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Citations on Jesus

The following are sections out of Bill McKeever’s book In their Own Words: A Collection of Mormon Quotations. The full book of 400 pages is available at Mormonism Research Ministry or

Standard Works

“Now Zeezrom saith again unto him: Is the Son of God the very
Eternal Father? And Amulek said unto him: Yea, he is the very
Eternal Father of heaven and of earth, and all things which in
them are; he is the beginning and the end, the first and the last;
And he shall come into the world to redeem his people; and he
shall take upon him the transgressions of those who believe on his
name; and these are they that shall have eternal life, and salvation
cometh to none else” (The Book of Mormon, Alma 11:38-40).

“And we talk of Christ, we rejoice in Christ, we preach of Christ, we
prophesy of Christ, and we write according to our prophecies, that
our children may know to what source they may look for a remission
of their sins” (The Book of Mormon, 2 Nephi 25:26).

2nd President Brigham Young

“We believe we have a correct idea of the character of the Son
from the writings of the Apostles, so far as they learned it. But
while he was tabernacling in the flesh, he was more or less contaminated
with fallen nature. While he was here, in a body that his
mother Mary bore him, he was more or less connected with and
influenced by this nature that we have received. According to the
flesh, he was the seed of Adam and Eve, and suffered the weaknesses
and temptations of his fellow mortals” (Brigham Young,
November 29, 1857, Journal of Discourses 6:95-96).

6th President Joseph F. Smith

“Even Christ himself was not perfect at first; he received not a
fulness at first, but he received grace for grace, and he continued
to receive more and more until he received a fulness” (Joseph F.
Smith, Gospel Doctrine, 1986, p. 68. See also Teachings of Presidents of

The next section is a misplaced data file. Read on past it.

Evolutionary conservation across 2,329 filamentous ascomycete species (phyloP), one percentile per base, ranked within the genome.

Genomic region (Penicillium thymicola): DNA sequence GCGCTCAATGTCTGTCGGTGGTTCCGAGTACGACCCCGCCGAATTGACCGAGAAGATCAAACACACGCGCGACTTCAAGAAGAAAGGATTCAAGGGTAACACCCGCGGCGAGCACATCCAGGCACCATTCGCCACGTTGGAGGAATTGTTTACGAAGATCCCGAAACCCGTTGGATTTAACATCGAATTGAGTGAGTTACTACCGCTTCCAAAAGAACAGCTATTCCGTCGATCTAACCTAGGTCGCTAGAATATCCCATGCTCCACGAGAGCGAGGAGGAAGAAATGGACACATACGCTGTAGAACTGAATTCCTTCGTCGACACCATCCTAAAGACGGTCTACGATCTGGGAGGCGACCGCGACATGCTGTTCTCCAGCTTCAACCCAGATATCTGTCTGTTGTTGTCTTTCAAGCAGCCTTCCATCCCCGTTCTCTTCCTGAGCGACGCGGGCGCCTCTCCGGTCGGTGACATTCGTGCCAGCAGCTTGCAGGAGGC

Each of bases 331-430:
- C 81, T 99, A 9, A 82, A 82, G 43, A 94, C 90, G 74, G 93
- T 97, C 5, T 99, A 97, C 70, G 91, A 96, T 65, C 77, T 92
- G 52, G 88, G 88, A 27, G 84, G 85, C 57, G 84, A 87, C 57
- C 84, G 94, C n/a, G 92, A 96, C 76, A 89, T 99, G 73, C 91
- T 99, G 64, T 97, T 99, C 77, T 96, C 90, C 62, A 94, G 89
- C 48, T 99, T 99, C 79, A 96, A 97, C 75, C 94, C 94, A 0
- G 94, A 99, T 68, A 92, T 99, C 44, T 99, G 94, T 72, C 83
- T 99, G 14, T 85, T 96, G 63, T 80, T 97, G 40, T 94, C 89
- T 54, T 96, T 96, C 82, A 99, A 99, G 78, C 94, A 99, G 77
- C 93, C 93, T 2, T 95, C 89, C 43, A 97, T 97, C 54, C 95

the Church: Joseph F. Smith, p. 153).

“Jesus had not finished his work when his body was slain, neither
did he finish it after his resurrection from the dead; although he
had accomplished the purpose for which he then came to the
earth, he had not fulfilled all his work. And when will he? Not
until he has redeemed and saved every son and daughter of our
father Adam that have been or ever will be born upon this earth to
the end of time, except the sons of perdition. That is his mission”
(Joseph F. Smith; Gospel Doctrine, 1986, p. 442. See also Teachings of
Presidents of the Church: Joseph F. Smith, p. 87).

“The Father of Jesus is our Father also. Jesus Himself taught this
truth, when He instructed His disciples how to pray: ‘Our Father
which art in heaven,’ etc. Jesus, however, is the firstborn among
all the sons of God—the first begotten in the spirit, and the only
begotten in the flesh. He is our elder brother, and we, like Him,
are in the image of God” (Joseph F. Smith, Teachings of Presidents of
the Church: Joseph F. Smith, 1998, p. 335).

9th President David O. McKay

“The fallacy that Jesus has done all for us, and live as we may, if
on our deathbed, we only believe, we shall be saved in his glorious
presence, is most pernicious. Jesus Christ, the Savior of the world,
has given us the means whereby man may obtain eternal happiness
and peace in the kingdom of our Father, but man must work out
his own salvation through obedience to the eternal principles and
ordinances of the gospel” (David O. McKay, Gospel Ideals, p. 8).

10th President Joseph Fielding Smith

did not have a fulness at first, but after he received his body
and the resurrection all power was given unto him both in heaven
and in earth. Although he was a God, even the Son of God,
with power and authority to create this earth and other earths,
yet there were some things lacking which he did not receive until
after his resurrection. In other words he had not received the
fulness until he got a resurrected body, and the same is true with
those who through faithfulness become sons of God. Our bodies
are essential to the fulness and the continuation of the seeds forever”
(Joseph Fielding Smith, Doctrines of Salvation 1:33).

“We worship Elohim, the Father of Jesus Christ. We do not worship
Adam and we do not pray to him. We are all his children
through the flesh, but Elohim, the God we worship, is the Father
of our spirits; and Jesus Christ, his first Begotten Son in the spirit
creation and his Only Begotten Son in the flesh, is our Eldest
Brother” (Joseph Fielding Smith, Doctrines of Salvation 1:106).

12th President Spencer W. Kimball

“Long before you were born a program was developed by your
creators. …The principal personalities in this great drama were
a Father Elohim, perfect in wisdom, judgment, and person, and
two sons, Lucifer and Jehovah” (Spencer W. Kimball, Teachings of
Spencer W. Kimball, pp. 32,33. Ellipsis mine).

15th President Gordon B. Hinckley

“In bearing testimony of Jesus Christ, President Hinckley spoke of
those outside the Church who say Latter-day Saints ‘do not believe
in the traditional Christ.’ ‘No, I don’t. The traditional Christ of
whom they speak is not the Christ of whom I speak. For the Christ